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The White House is circulating that President Joe Biden wants to tout his economic successes. He even embraces the slogan “Bidenomics” – which most people think is a term for ridicule and policy flops.
On the one hand, unemployment is low and millions of jobs have been created in the past two years. Reality check: Virtually all of these jobs are simply restoring jobs that existed in the Trump years but were lost during the COVID lockdowns – mostly in blue states.
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In fact, there are still five states where the number of jobs is lower today than before the pandemic hit. That’s some recovery.
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If the economy is so strong, why don’t Americans feel the love? Polls continue to show that two-thirds of Americans believe the country/economy is moving “in the wrong direction.” Something just doesn’t feel right. Here are some reasons why:
U.S. President Joe Biden speaks on the economy at the International Union of Operating Engineers Local 77 facility in Accokeek, Maryland, on April 19, 2023. The White House is now pushing for “Bidenomics.” (JIM WATSON/AFP via Getty Images)
First, it has been the economic reality that inflation has outpaced wages for most households in 22 of the last 25 months. So how can the White House claim that worker wages are rising?
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Here’s the trick the Biden crunchers are playing: The White House has been praising the rise in nominal hourly wages, i.e. wages before inflation, since Biden took office. That part of the story is true.
As in the 1970s with double-digit inflation, nominal wages rose, but families were crushed financially as prices rose so much faster. Today, prices have risen even faster, so those with higher incomes are buying less. Average hourly wages have increased by $3 per hour before inflation, but have fallen by just over $1 per hour in terms of purchasing power.
Biden is trumpeting the latest reduction in gas prices at the pump — nearly $5 a gallon last year. But the price drivers pay is more than $1 a gallon higher than when former President Donald Trump was in office.
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Why is consumer spending so high? One answer is that consumer debt continues to rise. Credit card debt has recently risen to more than $1 trillion, and more consumers are falling behind on payments. Now they are caught in a financial spider web and must pay high interest to maintain their standard of living.
Next is the burden of the Biden regulation. Under this governance, the modus operandi seems to be: if it moves, control it. Economist Casey Mulligan has found that while under Trump, who reduced the number of new rules and edicts, regulatory costs per family dropped by about $2,000 per family. Under Biden, these costs have increased by $5,019 per year. This is the hidden burden of the federal regulatory octopus.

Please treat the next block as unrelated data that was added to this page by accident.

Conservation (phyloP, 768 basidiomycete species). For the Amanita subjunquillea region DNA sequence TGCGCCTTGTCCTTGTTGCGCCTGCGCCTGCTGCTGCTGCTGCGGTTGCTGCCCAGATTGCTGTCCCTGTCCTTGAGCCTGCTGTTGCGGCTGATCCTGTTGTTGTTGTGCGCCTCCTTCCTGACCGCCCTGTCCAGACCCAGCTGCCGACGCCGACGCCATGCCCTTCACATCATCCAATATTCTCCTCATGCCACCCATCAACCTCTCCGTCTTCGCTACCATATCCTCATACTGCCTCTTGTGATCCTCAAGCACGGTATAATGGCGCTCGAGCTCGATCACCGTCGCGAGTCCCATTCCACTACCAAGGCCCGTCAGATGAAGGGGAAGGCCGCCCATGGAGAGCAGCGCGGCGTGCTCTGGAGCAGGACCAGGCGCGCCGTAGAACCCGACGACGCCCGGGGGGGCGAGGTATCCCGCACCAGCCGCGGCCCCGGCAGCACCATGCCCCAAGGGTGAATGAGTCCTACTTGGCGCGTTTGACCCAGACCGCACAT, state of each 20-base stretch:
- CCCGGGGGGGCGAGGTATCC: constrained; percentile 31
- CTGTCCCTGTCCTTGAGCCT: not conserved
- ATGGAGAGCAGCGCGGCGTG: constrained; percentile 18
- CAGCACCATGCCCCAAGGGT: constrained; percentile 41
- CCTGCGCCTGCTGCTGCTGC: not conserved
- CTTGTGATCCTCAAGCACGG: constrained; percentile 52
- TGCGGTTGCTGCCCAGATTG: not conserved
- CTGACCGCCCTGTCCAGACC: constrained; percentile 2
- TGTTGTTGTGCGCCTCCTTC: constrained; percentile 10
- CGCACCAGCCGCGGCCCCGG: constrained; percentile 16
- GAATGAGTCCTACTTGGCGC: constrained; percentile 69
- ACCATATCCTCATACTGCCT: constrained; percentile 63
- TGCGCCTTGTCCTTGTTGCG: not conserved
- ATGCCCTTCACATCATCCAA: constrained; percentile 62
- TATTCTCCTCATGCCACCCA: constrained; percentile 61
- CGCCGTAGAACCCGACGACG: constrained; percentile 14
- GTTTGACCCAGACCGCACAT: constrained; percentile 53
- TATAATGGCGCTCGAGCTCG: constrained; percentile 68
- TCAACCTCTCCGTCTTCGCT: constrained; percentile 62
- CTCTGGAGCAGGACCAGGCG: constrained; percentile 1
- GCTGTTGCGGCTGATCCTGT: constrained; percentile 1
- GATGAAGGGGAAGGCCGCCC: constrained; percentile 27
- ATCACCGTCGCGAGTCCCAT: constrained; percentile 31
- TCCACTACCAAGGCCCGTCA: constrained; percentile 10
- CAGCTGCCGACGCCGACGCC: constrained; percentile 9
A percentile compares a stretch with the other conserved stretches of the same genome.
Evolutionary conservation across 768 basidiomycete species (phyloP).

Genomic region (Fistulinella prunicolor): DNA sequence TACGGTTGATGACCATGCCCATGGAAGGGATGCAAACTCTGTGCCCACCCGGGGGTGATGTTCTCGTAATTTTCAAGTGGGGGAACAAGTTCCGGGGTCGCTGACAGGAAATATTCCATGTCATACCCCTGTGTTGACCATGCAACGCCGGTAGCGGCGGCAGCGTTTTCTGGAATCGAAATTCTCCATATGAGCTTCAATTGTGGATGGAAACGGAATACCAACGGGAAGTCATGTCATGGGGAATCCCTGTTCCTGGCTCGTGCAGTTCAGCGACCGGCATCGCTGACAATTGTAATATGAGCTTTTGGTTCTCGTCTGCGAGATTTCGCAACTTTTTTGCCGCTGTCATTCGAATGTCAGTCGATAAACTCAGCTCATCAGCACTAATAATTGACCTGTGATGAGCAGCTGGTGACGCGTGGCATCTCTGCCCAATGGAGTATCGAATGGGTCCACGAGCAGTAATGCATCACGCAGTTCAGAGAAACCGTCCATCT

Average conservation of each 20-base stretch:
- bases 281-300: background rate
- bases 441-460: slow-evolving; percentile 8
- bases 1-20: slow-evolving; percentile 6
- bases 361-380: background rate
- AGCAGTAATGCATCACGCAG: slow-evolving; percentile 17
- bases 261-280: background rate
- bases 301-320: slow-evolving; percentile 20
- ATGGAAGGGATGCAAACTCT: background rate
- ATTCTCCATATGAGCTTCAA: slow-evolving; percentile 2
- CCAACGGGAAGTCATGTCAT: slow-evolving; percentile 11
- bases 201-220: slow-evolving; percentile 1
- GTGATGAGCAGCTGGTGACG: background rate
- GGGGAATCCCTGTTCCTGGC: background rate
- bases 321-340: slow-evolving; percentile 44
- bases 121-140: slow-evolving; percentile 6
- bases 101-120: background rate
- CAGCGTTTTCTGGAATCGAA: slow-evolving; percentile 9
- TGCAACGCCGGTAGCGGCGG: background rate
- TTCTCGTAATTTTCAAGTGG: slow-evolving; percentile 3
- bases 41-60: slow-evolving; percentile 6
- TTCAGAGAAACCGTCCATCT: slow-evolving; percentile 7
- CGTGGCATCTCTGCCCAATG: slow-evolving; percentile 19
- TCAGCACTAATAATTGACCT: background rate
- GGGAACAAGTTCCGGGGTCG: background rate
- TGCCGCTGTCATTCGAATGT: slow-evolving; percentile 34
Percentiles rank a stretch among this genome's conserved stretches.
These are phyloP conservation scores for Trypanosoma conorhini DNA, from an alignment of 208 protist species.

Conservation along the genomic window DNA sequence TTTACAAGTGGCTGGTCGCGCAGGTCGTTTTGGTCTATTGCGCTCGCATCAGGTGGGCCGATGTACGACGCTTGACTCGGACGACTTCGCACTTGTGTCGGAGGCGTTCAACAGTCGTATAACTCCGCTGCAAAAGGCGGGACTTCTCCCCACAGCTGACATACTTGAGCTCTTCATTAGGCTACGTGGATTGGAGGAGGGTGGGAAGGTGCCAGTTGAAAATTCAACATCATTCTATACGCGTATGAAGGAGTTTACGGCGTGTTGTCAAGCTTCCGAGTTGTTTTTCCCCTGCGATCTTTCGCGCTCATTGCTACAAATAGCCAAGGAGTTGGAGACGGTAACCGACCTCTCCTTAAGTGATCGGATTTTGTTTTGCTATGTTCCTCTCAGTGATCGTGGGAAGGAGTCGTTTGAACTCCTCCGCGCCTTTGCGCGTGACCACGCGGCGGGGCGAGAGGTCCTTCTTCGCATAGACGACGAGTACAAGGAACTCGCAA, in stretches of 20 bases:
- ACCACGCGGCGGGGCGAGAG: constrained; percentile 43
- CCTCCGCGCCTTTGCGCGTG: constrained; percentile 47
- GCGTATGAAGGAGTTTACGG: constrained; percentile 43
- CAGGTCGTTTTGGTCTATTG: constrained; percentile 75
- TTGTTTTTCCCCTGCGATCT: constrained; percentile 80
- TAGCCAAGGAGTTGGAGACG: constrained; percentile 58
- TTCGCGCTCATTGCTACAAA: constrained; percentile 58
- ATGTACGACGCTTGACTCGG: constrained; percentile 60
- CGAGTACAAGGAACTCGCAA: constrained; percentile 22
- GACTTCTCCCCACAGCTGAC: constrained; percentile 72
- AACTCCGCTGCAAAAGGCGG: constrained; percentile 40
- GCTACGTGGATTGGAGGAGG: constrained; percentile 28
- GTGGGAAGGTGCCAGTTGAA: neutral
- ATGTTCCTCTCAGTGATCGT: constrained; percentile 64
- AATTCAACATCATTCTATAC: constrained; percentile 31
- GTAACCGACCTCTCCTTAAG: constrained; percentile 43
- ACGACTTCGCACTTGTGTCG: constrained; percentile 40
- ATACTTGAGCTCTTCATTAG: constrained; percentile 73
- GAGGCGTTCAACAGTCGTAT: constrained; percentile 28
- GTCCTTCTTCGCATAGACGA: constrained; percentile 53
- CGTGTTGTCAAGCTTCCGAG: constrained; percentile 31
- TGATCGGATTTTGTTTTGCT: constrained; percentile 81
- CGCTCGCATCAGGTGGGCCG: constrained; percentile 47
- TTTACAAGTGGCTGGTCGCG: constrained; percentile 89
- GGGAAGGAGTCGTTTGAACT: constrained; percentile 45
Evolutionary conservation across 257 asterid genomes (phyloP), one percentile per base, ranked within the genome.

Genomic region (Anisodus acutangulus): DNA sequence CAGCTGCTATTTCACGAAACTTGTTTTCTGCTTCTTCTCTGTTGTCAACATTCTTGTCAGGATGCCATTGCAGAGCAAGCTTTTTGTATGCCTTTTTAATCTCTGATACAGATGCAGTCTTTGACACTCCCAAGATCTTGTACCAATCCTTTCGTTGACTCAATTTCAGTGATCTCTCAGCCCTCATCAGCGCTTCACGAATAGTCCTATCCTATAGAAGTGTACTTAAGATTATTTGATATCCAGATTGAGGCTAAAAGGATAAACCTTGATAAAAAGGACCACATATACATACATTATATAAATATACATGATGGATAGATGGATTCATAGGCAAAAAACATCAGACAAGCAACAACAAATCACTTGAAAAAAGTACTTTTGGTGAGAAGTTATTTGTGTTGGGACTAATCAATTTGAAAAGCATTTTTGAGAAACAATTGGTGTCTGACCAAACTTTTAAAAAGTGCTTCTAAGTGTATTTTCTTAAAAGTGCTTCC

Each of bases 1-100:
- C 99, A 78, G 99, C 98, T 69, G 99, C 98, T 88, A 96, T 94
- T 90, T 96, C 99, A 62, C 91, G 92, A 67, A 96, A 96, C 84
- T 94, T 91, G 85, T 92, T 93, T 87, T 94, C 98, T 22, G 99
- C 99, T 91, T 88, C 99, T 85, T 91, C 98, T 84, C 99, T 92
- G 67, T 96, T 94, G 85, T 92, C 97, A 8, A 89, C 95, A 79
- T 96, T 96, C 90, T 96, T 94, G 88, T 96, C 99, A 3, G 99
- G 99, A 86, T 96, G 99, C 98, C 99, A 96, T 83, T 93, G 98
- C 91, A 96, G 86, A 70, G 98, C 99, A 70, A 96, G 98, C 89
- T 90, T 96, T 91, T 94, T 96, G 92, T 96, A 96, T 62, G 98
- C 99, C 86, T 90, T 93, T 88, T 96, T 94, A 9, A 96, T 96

Then we have government debt, which now stands at $32 trillion — about $6 trillion more since Biden took office. Why are we borrowing such huge amounts, even though the COVID-19 crisis ended two years ago?
That debt load is expected to reach $50 trillion in 10 years, even as the White House and Congress pretend to have cut the debt. In the past 12 months alone, federal loans have exceeded $2 trillion. This is not progress.
As far as economic growth is concerned, there isn’t much. For the past five quarters, the U.S. economy has stumbled along at 1% growth — a third of the growth rate we should see in the post-COVID-19 era.
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Finally, there is the general feeling of despair and despondency – a palpable gloom that has taken over the country. Employee productivity is falling. Test scores for children have hit a 50-year low. We see more deaths from desperation. Drug use is up. Fewer young Americans say they want to have children, or believe in God, or believe in their homeland.
This doesn’t feel like Ronald Reagan’s Morning in America. It feels like twilight. It feels like Biden’s big bills are due soon and will take a very, very long time to pay off. Reagan had a famous saying: ‘strong at home, strong abroad’.
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Today we are neither.
Biden wants to boost the economy and his record as president, but few Americans feel like celebrating his “achievements.”
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Stephen “Steve” Moore is a Fox News contributor. He previously wrote on economics and public policy for The Wall Street Journal.